I have used the following concepts to help people better understand Wi-Fi who do not have the technical background that many network engineers have. Many people who have attended these presentations are not IT orientated at all, but want to understand why their “Wi-Fi is slow!”

First, a look into the history of Wi-Fi

1000x speed improvement since it´s introduction!

Wi-Fi has come a long way, and if you believe the marketing material, the speed has increased over 1000 times since it´s introduction! It´s important to consider that these speeds are theoretical maximums. Our testing of WiFi 6 indicate that in a typical enterprise, you can reach speeds of up to 400Mbps. This is an improvement over WiFi 5, with measured speeds of 200Mbps. (Speeds are local to the site, and do not account for the internet).

Why the theoretical maximum is so much higher than the measured maximum?

There are a number of reasons why the expected maximum is 6 times less than the theoretical maximum speed. Today we are focusing on 4x topics

  • Our Wi-Fi
  • Their Wi-Fi
  • Capacity
  • Things

All of these topics will be covered using an analogy

Wi-Fi works like a meeting

Wi-Fi works similar to a meeting, in which the access point (or wireless modem) is the meeting host, A channel is the meeting room, and the Devices are the meeting participants.

Defining rules for the example

Our Wi-Fi

Consider a meeting with 2 participants and a single host, with the rules above applied. User A is sitting further away from the host than User B. This means that User A will be speaking louder, and slower than User B. User B must wait for User A to finish talking before they can talk. Because of this, User A impacts the speed of User B.

WiFi is like a meeting room, one person can only talk at once

To combat this, a typical wireless design will introduce Access Points closer to the users (For example, in physical meeting rooms instead of in corridors). The size of the meeting rooms are smaller, done via various techniques. This results in more meeting rooms and more hosts, allowing for users to talk more often – Improving speed.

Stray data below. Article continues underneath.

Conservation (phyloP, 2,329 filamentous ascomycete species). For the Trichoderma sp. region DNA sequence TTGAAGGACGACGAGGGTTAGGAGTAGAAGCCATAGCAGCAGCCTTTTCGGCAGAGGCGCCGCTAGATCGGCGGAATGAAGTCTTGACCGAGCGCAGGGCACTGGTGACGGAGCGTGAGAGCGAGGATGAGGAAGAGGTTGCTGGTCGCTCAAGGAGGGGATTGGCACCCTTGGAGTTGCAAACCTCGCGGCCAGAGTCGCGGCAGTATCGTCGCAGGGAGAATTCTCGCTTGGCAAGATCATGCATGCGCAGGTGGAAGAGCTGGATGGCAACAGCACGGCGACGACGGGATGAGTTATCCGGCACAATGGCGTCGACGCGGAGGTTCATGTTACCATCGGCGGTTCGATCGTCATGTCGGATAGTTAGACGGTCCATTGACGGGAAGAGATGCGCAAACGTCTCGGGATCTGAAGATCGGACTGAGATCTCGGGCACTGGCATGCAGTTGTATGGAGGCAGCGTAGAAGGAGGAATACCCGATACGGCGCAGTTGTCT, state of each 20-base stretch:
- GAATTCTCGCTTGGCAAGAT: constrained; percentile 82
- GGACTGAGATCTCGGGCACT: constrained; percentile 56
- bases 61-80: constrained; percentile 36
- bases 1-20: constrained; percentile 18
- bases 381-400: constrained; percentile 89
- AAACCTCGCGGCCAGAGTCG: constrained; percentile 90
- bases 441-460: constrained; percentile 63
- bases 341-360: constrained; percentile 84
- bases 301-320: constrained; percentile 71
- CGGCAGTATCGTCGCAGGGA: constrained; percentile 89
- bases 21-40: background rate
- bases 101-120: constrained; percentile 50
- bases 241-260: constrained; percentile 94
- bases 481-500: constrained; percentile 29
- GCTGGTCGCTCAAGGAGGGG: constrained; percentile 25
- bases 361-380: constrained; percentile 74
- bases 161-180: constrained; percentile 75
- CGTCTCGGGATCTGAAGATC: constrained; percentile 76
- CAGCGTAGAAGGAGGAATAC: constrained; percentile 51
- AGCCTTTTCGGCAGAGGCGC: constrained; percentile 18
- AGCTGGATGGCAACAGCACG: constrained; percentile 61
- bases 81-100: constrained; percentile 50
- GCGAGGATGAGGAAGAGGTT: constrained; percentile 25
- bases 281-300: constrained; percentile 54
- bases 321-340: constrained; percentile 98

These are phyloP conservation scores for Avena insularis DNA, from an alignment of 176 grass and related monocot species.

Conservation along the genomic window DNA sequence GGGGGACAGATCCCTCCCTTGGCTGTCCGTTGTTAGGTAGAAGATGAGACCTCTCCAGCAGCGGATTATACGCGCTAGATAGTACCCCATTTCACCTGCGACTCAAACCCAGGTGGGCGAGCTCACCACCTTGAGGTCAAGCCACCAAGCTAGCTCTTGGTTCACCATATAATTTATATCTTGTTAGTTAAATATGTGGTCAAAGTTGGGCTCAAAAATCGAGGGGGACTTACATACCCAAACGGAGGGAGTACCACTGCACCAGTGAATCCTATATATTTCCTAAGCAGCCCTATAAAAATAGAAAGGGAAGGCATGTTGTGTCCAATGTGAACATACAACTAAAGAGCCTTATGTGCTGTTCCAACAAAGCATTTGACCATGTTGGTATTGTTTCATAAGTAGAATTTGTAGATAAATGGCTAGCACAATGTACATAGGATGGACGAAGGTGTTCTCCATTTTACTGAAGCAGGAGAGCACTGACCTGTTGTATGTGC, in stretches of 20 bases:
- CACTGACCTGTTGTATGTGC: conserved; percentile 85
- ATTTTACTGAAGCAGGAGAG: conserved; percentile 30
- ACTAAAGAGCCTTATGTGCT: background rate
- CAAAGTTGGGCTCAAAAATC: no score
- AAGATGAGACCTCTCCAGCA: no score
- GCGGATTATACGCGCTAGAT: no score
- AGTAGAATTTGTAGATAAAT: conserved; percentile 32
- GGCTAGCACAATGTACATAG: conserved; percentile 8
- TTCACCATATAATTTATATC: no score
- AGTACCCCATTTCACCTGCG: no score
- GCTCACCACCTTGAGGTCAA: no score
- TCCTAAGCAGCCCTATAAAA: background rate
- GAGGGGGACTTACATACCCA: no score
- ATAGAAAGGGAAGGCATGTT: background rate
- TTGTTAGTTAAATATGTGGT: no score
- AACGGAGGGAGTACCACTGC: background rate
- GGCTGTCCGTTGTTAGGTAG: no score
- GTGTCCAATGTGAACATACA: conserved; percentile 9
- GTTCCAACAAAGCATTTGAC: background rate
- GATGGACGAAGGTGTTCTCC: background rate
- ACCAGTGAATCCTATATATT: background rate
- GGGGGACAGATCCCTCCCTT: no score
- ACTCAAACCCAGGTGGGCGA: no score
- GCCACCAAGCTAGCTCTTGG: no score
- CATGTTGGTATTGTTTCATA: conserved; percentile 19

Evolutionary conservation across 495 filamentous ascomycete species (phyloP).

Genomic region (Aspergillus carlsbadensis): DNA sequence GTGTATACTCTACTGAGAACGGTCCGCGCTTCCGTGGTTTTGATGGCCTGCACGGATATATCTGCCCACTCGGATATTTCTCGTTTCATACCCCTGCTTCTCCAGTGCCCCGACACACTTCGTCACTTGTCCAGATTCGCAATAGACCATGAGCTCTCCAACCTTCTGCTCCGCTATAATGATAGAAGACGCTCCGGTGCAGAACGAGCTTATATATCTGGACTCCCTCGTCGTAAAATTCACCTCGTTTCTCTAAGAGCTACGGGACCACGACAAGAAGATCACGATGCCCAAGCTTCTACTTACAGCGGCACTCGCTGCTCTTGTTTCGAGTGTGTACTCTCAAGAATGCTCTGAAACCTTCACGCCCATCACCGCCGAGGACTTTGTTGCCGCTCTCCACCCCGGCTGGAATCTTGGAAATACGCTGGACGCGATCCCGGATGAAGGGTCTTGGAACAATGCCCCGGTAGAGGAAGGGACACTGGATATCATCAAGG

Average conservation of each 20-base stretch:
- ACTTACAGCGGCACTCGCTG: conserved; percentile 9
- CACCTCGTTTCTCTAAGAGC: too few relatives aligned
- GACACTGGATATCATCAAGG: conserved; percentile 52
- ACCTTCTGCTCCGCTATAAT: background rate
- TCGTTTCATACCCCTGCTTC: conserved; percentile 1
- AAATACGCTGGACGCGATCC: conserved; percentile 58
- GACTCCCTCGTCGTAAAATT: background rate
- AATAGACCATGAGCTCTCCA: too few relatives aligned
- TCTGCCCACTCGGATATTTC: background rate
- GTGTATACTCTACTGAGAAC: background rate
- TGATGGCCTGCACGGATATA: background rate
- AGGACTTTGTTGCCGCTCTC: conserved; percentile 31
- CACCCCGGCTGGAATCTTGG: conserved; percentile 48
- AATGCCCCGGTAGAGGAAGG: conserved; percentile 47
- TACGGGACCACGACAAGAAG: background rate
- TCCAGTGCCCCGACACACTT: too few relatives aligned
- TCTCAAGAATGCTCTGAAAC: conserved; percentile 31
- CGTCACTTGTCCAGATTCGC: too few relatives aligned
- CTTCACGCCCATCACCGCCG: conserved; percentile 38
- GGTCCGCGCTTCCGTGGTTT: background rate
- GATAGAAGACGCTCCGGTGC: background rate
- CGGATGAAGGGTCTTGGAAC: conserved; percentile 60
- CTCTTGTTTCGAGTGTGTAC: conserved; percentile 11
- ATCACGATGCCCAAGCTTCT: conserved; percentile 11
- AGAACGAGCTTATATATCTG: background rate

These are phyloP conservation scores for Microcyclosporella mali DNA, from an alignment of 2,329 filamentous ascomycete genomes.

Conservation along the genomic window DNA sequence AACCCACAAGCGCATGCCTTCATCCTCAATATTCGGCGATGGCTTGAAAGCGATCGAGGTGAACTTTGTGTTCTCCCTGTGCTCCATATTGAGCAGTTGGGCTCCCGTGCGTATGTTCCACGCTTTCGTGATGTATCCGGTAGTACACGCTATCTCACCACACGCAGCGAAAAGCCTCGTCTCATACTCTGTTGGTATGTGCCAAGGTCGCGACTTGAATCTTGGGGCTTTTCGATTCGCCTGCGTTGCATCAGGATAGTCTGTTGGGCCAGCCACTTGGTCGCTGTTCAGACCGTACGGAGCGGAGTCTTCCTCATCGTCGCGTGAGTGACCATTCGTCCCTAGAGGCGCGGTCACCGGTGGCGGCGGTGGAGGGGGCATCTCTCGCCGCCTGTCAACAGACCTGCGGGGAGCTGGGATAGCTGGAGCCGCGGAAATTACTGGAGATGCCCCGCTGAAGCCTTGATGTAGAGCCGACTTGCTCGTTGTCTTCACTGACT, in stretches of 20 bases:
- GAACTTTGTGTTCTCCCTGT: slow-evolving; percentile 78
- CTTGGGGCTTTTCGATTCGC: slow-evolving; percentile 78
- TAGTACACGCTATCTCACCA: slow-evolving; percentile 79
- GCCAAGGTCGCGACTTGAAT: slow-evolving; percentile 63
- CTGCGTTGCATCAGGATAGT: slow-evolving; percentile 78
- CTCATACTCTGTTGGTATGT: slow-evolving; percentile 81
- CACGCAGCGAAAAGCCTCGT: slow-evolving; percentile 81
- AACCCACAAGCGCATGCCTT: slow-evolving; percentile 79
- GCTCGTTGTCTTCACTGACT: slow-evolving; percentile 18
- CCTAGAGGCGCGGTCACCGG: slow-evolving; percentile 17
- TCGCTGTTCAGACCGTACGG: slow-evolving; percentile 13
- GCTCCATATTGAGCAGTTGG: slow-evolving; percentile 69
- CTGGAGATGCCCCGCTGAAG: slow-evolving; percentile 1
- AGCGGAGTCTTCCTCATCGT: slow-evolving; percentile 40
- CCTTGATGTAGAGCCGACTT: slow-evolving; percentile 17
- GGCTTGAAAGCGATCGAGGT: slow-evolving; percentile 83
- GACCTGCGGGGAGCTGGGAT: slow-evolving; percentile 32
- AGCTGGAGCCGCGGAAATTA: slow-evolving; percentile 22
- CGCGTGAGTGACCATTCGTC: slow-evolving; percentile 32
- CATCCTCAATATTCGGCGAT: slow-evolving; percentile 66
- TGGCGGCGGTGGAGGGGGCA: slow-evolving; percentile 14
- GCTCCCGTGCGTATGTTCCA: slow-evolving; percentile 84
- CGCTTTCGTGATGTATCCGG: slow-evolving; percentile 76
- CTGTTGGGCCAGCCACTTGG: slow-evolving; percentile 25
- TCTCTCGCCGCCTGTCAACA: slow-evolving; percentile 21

We add more APs, but there are only certain amount of channels available

It can however, introduce more issues. Adding more Meeting Hosts (Access Points) will add more meeting rooms (channels), and there are only a finite amount of channels available. Eventually you will start having multiple hosts inside a single meeting room.

When 2 APs are audible on the same channel, it is called co channel interference

This is referred to as Co-Channel Interference, and can be depicted like below:

The rule applies, only one person can talk at a time, capacity is halved

The same rules apply, only one meeting participant can talk at a single time when inside the same meeting room. Two meetings are occurring in the same meeting room, participants in both meetings must wait until the other has finished to talk. Capacity is now at least halved.

We combat this issue by encouraging the users to move the the 5GHz network over 2.4GHz. This is because the amount of channels available dramatically increases.

Their Wi-FI

Wi-Fi operates over the air, and the air is a shared space. Often, especially in built up areas (Apartments, Office Buildings), there are many wireless networks operating in the same air.

The result is something similar to the below picture.

This happens even when the APs are managed by different people or companies

The concepts from “Our Wi-Fi” apply here too. We have multiple meetings operating in the same room, across multiple companies – or homes.

Special consideration needs to be taken to combat this issue, often resulting in a site visit to better plan the channels used inside a building. In some cases agreements are made between companies to better use the channels available amongst each other.

Capacity

There are an estimated 22 billion Wi-Fi devices existing today, up from 8.3 billion in 2016. More and more devices are being connected to the internet, and to the wireless. The more meeting participants in a meeting room, the less efficient the meeting – and the slower the WiFi.

5GHz and now 6GHz adds more channels to combat this

This is another reason to move towards 5GHz (and soon 6GHz).

Things

Things are walls, windows, ceilings and floors. Things are also you. 60% of a human is water, and Wi-Fi doesn´t travel well through water.

In the past, wireless was implemented more for coverage than for performance. It resulted in fewer meeting hosts inside a building, and with the meeting being conducted across many different rooms.

Old methodology of WiFi deployments, Coverage over capacity

The meeting participants are talking slowly, and loudly across the home to reach the meeting host. This results in a poor experience for everyone.

A more modern approach is to place meeting hosts in areas where there is a lot more Wi-Fi activity.

New methodology of WiFi design, capacity first

Now the meeting participants aren´t talking through walls to reach to the meeting host.

Finally, there are many things that can interfere with Wi-Fi. For example wireless telephones, controllers, and microwaves. 5GHz is less impacted than 2.4GHz with these things, but issues can still occur. This needs to be analysed through a process called Spectrum Analysis. Spectrum Analysis will monitor the energy in the air and help identify devices, Wi-Fi or not, that are communicating in a given meeting room.

other devices that can interfere with wifi

We have covered 4 topics that can impact the speed of a wireless connection, Our Wi-Fi, Their Wi-Fi, Capacity, and Things. Many other factors exist, including the fact that it is not the Wi-Fi at all, but some other contributing factor (Application slowness, internet speed,,). Hopefully these explanations are helpful for you.

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